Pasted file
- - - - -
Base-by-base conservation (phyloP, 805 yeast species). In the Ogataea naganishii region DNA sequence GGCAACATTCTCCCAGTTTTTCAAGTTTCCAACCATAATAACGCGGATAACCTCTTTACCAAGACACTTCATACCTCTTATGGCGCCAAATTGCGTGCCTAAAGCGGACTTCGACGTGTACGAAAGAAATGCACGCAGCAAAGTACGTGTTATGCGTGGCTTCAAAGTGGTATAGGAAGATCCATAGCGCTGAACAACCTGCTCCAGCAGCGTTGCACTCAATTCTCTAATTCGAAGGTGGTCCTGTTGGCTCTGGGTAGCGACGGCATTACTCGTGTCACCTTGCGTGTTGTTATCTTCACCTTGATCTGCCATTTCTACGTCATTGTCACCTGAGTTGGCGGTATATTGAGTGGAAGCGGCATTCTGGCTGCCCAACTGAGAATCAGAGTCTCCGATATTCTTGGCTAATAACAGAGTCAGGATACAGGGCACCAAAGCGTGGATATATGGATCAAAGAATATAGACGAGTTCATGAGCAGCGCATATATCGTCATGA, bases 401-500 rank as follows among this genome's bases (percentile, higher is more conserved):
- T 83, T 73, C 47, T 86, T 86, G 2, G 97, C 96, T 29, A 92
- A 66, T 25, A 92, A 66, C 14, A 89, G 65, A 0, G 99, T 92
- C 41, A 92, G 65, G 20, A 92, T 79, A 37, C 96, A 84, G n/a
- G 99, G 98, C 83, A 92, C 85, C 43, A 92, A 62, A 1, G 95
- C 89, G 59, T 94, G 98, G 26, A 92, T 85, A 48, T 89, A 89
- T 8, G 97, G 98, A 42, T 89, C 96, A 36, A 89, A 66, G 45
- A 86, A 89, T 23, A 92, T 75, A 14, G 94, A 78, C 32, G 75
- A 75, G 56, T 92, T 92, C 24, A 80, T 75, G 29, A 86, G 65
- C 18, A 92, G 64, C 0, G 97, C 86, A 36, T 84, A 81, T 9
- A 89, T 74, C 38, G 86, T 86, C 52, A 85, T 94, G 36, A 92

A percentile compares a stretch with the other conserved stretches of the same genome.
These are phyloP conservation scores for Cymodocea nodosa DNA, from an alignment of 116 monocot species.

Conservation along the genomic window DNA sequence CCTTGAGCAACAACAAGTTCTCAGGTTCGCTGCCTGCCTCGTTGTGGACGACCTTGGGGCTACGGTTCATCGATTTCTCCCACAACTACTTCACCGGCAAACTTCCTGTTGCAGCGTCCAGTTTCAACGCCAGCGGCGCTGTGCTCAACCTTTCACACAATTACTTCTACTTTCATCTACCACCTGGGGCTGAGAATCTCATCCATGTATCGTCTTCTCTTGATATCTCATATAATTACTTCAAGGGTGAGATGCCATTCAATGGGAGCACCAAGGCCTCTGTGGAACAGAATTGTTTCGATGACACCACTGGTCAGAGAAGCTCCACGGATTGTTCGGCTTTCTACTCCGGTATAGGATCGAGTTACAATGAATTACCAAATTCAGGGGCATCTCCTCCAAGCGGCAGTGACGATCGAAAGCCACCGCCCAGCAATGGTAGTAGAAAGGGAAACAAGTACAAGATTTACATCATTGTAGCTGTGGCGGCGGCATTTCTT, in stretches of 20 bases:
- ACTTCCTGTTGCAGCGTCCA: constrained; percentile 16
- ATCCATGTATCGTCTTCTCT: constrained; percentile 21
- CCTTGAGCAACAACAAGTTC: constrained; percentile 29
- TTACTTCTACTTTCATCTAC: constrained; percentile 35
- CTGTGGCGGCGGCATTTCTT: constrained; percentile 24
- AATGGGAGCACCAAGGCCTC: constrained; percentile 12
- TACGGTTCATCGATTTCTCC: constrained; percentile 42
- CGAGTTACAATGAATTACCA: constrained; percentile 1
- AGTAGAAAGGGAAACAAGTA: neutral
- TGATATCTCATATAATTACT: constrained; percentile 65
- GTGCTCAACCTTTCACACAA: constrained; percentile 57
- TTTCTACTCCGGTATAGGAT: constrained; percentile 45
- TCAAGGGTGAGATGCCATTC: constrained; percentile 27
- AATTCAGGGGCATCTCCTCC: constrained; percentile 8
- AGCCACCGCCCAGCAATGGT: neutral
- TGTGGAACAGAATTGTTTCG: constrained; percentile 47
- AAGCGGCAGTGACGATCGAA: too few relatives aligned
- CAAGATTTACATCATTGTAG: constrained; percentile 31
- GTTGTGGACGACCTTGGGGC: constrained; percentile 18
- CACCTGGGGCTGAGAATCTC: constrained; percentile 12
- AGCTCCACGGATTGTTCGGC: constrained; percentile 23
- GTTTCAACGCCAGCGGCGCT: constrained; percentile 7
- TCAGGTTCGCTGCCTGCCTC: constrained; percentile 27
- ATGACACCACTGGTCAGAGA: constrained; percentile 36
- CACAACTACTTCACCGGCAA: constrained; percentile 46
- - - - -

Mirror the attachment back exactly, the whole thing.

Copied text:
Base-by-base conservation (phyloP, 805 yeast species). In the Ogataea naganishii region DNA sequence GGCAACATTCTCCCAGTTTTTCAAGTTTCCAACCATAATAACGCGGATAACCTCTTTACCAAGACACTTCATACCTCTTATGGCGCCAAATTGCGTGCCTAAAGCGGACTTCGACGTGTACGAAAGAAATGCACGCAGCAAAGTACGTGTTATGCGTGGCTTCAAAGTGGTATAGGAAGATCCATAGCGCTGAACAACCTGCTCCAGCAGCGTTGCACTCAATTCTCTAATTCGAAGGTGGTCCTGTTGGCTCTGGGTAGCGACGGCATTACTCGTGTCACCTTGCGTGTTGTTATCTTCACCTTGATCTGCCATTTCTACGTCATTGTCACCTGAGTTGGCGGTATATTGAGTGGAAGCGGCATTCTGGCTGCCCAACTGAGAATCAGAGTCTCCGATATTCTTGGCTAATAACAGAGTCAGGATACAGGGCACCAAAGCGTGGATATATGGATCAAAGAATATAGACGAGTTCATGAGCAGCGCATATATCGTCATGA, bases 401-500 rank as follows among this genome's bases (percentile, higher is more conserved):
- T 83, T 73, C 47, T 86, T 86, G 2, G 97, C 96, T 29, A 92
- A 66, T 25, A 92, A 66, C 14, A 89, G 65, A 0, G 99, T 92
- C 41, A 92, G 65, G 20, A 92, T 79, A 37, C 96, A 84, G n/a
- G 99, G 98, C 83, A 92, C 85, C 43, A 92, A 62, A 1, G 95
- C 89, G 59, T 94, G 98, G 26, A 92, T 85, A 48, T 89, A 89
- T 8, G 97, G 98, A 42, T 89, C 96, A 36, A 89, A 66, G 45
- A 86, A 89, T 23, A 92, T 75, A 14, G 94, A 78, C 32, G 75
- A 75, G 56, T 92, T 92, C 24, A 80, T 75, G 29, A 86, G 65
- C 18, A 92, G 64, C 0, G 97, C 86, A 36, T 84, A 81, T 9
- A 89, T 74, C 38, G 86, T 86, C 52, A 85, T 94, G 36, A 92

A percentile compares a stretch with the other conserved stretches of the same genome.
These are phyloP conservation scores for Cymodocea nodosa DNA, from an alignment of 116 monocot species.

Conservation along the genomic window DNA sequence CCTTGAGCAACAACAAGTTCTCAGGTTCGCTGCCTGCCTCGTTGTGGACGACCTTGGGGCTACGGTTCATCGATTTCTCCCACAACTACTTCACCGGCAAACTTCCTGTTGCAGCGTCCAGTTTCAACGCCAGCGGCGCTGTGCTCAACCTTTCACACAATTACTTCTACTTTCATCTACCACCTGGGGCTGAGAATCTCATCCATGTATCGTCTTCTCTTGATATCTCATATAATTACTTCAAGGGTGAGATGCCATTCAATGGGAGCACCAAGGCCTCTGTGGAACAGAATTGTTTCGATGACACCACTGGTCAGAGAAGCTCCACGGATTGTTCGGCTTTCTACTCCGGTATAGGATCGAGTTACAATGAATTACCAAATTCAGGGGCATCTCCTCCAAGCGGCAGTGACGATCGAAAGCCACCGCCCAGCAATGGTAGTAGAAAGGGAAACAAGTACAAGATTTACATCATTGTAGCTGTGGCGGCGGCATTTCTT, in stretches of 20 bases:
- ACTTCCTGTTGCAGCGTCCA: constrained; percentile 16
- ATCCATGTATCGTCTTCTCT: constrained; percentile 21
- CCTTGAGCAACAACAAGTTC: constrained; percentile 29
- TTACTTCTACTTTCATCTAC: constrained; percentile 35
- CTGTGGCGGCGGCATTTCTT: constrained; percentile 24
- AATGGGAGCACCAAGGCCTC: constrained; percentile 12
- TACGGTTCATCGATTTCTCC: constrained; percentile 42
- CGAGTTACAATGAATTACCA: constrained; percentile 1
- AGTAGAAAGGGAAACAAGTA: neutral
- TGATATCTCATATAATTACT: constrained; percentile 65
- GTGCTCAACCTTTCACACAA: constrained; percentile 57
- TTTCTACTCCGGTATAGGAT: constrained; percentile 45
- TCAAGGGTGAGATGCCATTC: constrained; percentile 27
- AATTCAGGGGCATCTCCTCC: constrained; percentile 8
- AGCCACCGCCCAGCAATGGT: neutral
- TGTGGAACAGAATTGTTTCG: constrained; percentile 47
- AAGCGGCAGTGACGATCGAA: too few relatives aligned
- CAAGATTTACATCATTGTAG: constrained; percentile 31
- GTTGTGGACGACCTTGGGGC: constrained; percentile 18
- CACCTGGGGCTGAGAATCTC: constrained; percentile 12
- AGCTCCACGGATTGTTCGGC: constrained; percentile 23
- GTTTCAACGCCAGCGGCGCT: constrained; percentile 7
- TCAGGTTCGCTGCCTGCCTC: constrained; percentile 27
- ATGACACCACTGGTCAGAGA: constrained; percentile 36
- CACAACTACTTCACCGGCAA: constrained; percentile 46